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Reflections on Eve, Adam, and Atum

Botero's Adam and Eve
Creative Commons License photo credit: Eustaquio Santimano

I think often of Adam and Eve. I consider myself a Christian, though not in the traditional sense of the word. Don’t believe in the scriptures literally, and believe that the concept of sin isn’t a paternalistic damnation, but a caution from our Creator of certain actions whose consequences are the murder of our own souls.

A mainstay of my belief and religious philosophy is that I believe that anything not prescribed as the word of God is left to interpretation, and may be out of the context of the time period it is written (outside the first five books of the Bible, which the Bible code makes it hard to believe are not of some significance). I also believe that it’s possible but not probable that man mis-translated words given to him divinely, for a purpose only our Creator would know.

Hell. Maybe He/She/Cylon enjoys double entendres.

So when I read the story of Eve and examine the way women are referenced in the Bible, it’s hard for me to believe that a divine being, intelligent enough to create us, a living machine whose day to day functions are independent of itself, would create womankind to be inherently flawed and evil.

The very word “evil” is a reference to Eve. And I think that we received her whole story out of context, at best, incompletely.

It is well known that the story of Adam and Eve was modeled after the Egyptian story of creation. (I like to believe that all the various religions are an attempt to tell the exact same story, rather than the idea that Egyptian, Greeks, Romans, Christians, Israelites, Moslems are all worshiping different Gods. Same Spirit, different contextual interpretations – makes more sense to me.)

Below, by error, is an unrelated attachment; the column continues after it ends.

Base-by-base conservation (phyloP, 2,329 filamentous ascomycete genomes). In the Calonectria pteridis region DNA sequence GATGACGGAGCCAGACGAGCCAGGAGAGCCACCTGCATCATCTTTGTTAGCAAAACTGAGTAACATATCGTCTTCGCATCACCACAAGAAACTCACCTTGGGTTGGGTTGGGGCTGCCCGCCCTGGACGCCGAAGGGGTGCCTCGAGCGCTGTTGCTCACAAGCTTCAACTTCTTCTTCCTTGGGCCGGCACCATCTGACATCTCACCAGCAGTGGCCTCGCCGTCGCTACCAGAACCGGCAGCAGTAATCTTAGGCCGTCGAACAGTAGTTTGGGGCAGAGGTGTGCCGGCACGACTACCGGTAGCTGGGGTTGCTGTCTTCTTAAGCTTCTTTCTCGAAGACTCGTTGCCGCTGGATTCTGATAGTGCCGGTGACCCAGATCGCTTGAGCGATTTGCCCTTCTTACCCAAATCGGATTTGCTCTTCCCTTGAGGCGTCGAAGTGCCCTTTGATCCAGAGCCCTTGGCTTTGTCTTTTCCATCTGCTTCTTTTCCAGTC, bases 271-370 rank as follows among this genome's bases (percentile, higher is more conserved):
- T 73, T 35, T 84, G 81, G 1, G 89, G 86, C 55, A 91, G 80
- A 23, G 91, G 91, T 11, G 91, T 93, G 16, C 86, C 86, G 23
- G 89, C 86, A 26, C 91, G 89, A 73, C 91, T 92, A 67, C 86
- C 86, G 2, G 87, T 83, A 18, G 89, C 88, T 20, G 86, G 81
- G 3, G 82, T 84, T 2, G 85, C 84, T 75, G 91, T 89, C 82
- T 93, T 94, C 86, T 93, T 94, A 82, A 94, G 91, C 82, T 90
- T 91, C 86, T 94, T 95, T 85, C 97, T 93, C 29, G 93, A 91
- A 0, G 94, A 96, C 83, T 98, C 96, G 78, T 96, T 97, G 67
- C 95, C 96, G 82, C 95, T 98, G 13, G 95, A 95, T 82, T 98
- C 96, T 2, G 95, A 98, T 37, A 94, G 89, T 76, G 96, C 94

Lesser known is the story of Atum, the first God in Egyption mythology. He is the one becoming in the Kepera passage my poem is based on.

So in the Bible, he’s the first man. In the Book of the Dead, he’s the first god. In the Bible he is created by a divine presence, our Creator. In the Book of the Dead he is self created via becoming self aware.

Another interesting idea I found gave me a possible alternate interpretation of the Fall of Eden. Atum usually appeared as a man, but sometimes showed up as a serpent.

Eve was cleaved to man, and tempted by the serpent.

What if one of the foundational ideas that paints women in the Bible, and hence in Christian culture as lesser creations is simply incomplete?

What if Eve is being tempted by Adam/Atum in his serpent form?

I like things to make sense. And it would reconcile the idea that somehow, Eve, a derivative of Adam is a more flawed, lesser incarnation. Because it doesn’t make sense that Adam would be this nearly perfect creation, and the 2.0 model would be worse than the initial.

Eve’s not a copy – she’s the fully formed successor model, sprung full from the seedling.

Anyway. I’m thinking of playing out this idea in the dreams of the main character in my novel.

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